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Julie Rose
dining table cracked oak

I made a farmhouse table; solid oak. It pulled apart about a 1/8" along a couple vein lines. I suppose it was not dried or cured enough. What type of filler can I use to fill the cracks (that won't crack or dry ugly) and then a sealant/finish for the whole table that can take the daily abuse of a busy family.
Thanks, Julie

A. Spruce
Re: dining table cracked oak

I really like Dap Plastic Wood. It's easy to use and will accept stain and finishes well. I would recommend running some saw kerfs in a scrap piece of oak to test the product and stains to see how to achieve the best finish results.

http://www.dap.com/images/products/21141_2001.jpg

Julie Rose
Re: dining table cracked oak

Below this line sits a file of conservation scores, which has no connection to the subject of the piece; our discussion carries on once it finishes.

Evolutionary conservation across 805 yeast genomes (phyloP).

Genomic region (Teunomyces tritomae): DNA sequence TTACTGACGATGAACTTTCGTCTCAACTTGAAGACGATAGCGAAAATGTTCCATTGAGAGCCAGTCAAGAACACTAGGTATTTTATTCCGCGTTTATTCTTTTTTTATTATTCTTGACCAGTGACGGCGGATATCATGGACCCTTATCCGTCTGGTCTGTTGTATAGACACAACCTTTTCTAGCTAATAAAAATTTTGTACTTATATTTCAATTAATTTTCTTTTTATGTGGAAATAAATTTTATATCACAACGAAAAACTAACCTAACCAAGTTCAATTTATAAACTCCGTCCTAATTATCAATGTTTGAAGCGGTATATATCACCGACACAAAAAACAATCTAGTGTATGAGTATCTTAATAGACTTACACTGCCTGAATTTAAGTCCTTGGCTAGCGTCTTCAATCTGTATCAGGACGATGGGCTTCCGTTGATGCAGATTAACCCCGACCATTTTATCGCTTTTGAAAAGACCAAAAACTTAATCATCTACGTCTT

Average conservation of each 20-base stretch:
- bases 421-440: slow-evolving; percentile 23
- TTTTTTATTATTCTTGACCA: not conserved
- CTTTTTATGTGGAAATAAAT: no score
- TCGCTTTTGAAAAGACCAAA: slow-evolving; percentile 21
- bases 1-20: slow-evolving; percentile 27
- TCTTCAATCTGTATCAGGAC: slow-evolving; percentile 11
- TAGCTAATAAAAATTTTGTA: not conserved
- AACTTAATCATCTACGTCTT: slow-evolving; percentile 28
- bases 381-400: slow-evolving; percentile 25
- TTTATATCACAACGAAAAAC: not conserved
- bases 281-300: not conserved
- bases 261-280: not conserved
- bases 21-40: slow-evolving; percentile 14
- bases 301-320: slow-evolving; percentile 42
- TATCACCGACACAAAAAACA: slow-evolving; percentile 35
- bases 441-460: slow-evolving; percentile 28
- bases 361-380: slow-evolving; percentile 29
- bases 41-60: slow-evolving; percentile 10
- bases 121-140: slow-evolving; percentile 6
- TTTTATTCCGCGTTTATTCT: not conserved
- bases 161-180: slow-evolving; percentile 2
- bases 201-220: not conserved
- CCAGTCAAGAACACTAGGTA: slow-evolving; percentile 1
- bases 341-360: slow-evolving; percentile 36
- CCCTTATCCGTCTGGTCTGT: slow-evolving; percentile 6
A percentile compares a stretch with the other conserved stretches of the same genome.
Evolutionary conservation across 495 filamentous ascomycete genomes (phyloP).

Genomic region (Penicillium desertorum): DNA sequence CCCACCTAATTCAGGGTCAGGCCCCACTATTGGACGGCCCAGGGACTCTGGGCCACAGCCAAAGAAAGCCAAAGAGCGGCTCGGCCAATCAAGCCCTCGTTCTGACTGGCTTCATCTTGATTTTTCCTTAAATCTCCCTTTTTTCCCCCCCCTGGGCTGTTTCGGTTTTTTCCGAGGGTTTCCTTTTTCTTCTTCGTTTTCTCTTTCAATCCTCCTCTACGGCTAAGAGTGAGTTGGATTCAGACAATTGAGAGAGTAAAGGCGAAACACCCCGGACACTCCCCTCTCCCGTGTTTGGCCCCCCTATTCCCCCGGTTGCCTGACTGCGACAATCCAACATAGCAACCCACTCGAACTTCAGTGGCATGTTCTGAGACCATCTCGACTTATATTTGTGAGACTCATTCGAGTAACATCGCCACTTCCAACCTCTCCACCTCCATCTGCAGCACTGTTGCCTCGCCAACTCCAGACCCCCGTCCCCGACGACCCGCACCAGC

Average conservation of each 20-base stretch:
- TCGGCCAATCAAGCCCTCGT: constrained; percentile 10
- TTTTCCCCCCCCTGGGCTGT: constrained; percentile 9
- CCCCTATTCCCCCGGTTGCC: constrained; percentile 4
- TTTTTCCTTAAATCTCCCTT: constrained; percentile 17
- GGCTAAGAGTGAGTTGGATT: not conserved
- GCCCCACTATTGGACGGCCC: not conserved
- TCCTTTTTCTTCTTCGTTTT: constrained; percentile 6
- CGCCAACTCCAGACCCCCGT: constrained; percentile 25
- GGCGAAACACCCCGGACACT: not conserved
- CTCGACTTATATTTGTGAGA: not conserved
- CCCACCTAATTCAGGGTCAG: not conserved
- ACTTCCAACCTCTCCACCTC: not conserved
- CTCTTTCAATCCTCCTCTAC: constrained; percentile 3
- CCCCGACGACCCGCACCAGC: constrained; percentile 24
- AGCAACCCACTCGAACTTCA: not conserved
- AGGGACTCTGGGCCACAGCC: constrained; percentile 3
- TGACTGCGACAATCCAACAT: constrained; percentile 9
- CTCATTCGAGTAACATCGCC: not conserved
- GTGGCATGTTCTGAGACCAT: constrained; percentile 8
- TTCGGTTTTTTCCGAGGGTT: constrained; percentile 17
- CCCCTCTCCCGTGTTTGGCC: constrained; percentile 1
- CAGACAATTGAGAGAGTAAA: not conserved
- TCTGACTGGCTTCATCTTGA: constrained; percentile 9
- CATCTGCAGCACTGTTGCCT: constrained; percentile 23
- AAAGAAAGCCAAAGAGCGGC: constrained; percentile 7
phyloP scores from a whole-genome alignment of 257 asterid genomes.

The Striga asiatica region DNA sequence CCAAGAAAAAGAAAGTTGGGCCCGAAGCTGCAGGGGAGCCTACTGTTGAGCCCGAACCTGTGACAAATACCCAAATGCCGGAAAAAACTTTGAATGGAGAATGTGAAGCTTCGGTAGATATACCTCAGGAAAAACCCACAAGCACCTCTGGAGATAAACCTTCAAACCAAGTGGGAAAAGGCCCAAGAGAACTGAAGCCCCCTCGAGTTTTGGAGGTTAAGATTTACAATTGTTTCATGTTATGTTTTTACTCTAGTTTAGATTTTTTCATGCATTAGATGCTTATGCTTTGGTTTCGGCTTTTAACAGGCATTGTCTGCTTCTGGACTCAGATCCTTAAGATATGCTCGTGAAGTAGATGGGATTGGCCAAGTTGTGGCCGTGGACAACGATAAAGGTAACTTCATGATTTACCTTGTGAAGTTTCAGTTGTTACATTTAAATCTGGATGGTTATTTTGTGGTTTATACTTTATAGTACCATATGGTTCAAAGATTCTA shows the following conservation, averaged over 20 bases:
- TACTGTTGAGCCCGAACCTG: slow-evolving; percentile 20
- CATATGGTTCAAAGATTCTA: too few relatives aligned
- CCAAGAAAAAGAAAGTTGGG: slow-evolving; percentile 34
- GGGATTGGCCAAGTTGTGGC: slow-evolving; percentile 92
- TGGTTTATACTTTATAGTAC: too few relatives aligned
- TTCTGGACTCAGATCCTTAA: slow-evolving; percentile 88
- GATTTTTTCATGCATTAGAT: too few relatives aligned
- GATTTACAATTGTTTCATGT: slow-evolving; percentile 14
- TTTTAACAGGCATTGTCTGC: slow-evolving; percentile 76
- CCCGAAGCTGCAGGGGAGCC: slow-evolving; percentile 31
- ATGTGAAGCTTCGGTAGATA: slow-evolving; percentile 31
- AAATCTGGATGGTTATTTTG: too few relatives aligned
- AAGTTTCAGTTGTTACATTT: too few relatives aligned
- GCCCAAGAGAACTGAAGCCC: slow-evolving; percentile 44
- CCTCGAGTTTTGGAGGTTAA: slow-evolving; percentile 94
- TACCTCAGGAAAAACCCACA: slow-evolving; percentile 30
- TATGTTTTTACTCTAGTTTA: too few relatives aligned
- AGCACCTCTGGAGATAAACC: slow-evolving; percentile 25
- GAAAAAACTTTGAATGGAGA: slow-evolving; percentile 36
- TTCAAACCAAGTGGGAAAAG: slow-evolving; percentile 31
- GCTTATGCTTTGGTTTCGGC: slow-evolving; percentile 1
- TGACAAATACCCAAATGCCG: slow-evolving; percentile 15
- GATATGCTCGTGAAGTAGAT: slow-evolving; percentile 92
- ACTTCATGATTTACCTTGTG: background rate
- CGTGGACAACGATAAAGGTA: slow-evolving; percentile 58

Any advise on the proper sealant? Water repellent.... I suppose the directions on the can will tell me that. Thank you Mr/Ms Spruce.

A. Spruce
Re: dining table cracked oak

You said you made the table, what did you use when you made it?

Julie Rose
Re: dining table cracked oak

I made it out of two 20"x 60" x 3/4 oak planks bought from Menard's. These were the finished boards in the prepared wood section. But the crack in the wood follows a vein; separation did not happen in the seam.

A. Spruce
Re: dining table cracked oak

The planks probably had a conversion lacquer applied at the factory. You should be able to use a polyurethane without any issues, but make sure you do a test on the bottom side of the table so that if there is any reaction between the old and new finishes, it won't be visible.

I would recommend McKlosskies polyurethanes, they are very good and extremely easy to use. If you need to stain before sealing, then you'll have to match that as best you can, MinWax makes good stains, but very crappy top coats.

If you want to avoid staining completely, then use Color Putty, it comes in a variety of colors that can be mixed together to create the perfect match. This putty stays relatively soft, which may be a drawback for a tabletop, but it is an alternative if the cracks are not overly large.

http://images.orgill.com/200x200/8148181.jpg

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